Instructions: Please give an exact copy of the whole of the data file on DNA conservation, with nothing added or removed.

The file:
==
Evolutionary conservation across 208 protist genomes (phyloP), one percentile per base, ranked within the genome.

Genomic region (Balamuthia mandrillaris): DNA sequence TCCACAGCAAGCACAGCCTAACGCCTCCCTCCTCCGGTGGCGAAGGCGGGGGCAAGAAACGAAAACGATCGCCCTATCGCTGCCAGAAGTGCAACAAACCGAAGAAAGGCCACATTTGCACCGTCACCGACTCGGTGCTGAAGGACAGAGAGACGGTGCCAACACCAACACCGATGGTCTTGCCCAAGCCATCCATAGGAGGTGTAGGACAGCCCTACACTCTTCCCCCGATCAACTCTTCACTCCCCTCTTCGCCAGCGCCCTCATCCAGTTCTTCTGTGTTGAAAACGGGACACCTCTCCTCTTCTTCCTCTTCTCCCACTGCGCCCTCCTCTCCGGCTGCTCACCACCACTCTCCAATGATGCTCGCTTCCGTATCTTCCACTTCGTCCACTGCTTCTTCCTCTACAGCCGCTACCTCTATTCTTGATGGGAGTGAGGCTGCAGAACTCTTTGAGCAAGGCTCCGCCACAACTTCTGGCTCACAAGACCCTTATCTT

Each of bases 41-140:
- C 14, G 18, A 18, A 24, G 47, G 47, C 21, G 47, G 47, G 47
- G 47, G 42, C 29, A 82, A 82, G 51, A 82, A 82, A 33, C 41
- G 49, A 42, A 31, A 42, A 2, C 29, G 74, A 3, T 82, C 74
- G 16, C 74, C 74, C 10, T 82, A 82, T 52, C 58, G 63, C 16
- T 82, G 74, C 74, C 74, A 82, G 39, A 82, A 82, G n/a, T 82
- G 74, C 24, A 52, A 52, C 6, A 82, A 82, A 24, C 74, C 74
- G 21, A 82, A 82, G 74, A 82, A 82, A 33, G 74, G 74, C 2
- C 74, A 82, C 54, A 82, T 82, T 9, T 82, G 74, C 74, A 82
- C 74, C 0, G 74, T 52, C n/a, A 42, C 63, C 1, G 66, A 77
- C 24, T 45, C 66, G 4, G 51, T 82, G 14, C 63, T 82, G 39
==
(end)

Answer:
Evolutionary conservation across 208 protist genomes (phyloP), one percentile per base, ranked within the genome.

Genomic region (Balamuthia mandrillaris): DNA sequence TCCACAGCAAGCACAGCCTAACGCCTCCCTCCTCCGGTGGCGAAGGCGGGGGCAAGAAACGAAAACGATCGCCCTATCGCTGCCAGAAGTGCAACAAACCGAAGAAAGGCCACATTTGCACCGTCACCGACTCGGTGCTGAAGGACAGAGAGACGGTGCCAACACCAACACCGATGGTCTTGCCCAAGCCATCCATAGGAGGTGTAGGACAGCCCTACACTCTTCCCCCGATCAACTCTTCACTCCCCTCTTCGCCAGCGCCCTCATCCAGTTCTTCTGTGTTGAAAACGGGACACCTCTCCTCTTCTTCCTCTTCTCCCACTGCGCCCTCCTCTCCGGCTGCTCACCACCACTCTCCAATGATGCTCGCTTCCGTATCTTCCACTTCGTCCACTGCTTCTTCCTCTACAGCCGCTACCTCTATTCTTGATGGGAGTGAGGCTGCAGAACTCTTTGAGCAAGGCTCCGCCACAACTTCTGGCTCACAAGACCCTTATCTT

Each of bases 41-140:
- C 14, G 18, A 18, A 24, G 47, G 47, C 21, G 47, G 47, G 47
- G 47, G 42, C 29, A 82, A 82, G 51, A 82, A 82, A 33, C 41
- G 49, A 42, A 31, A 42, A 2, C 29, G 74, A 3, T 82, C 74
- G 16, C 74, C 74, C 10, T 82, A 82, T 52, C 58, G 63, C 16
- T 82, G 74, C 74, C 74, A 82, G 39, A 82, A 82, G n/a, T 82
- G 74, C 24, A 52, A 52, C 6, A 82, A 82, A 24, C 74, C 74
- G 21, A 82, A 82, G 74, A 82, A 82, A 33, G 74, G 74, C 2
- C 74, A 82, C 54, A 82, T 82, T 9, T 82, G 74, C 74, A 82
- C 74, C 0, G 74, T 52, C n/a, A 42, C 63, C 1, G 66, A 77
- C 24, T 45, C 66, G 4, G 51, T 82, G 14, C 63, T 82, G 39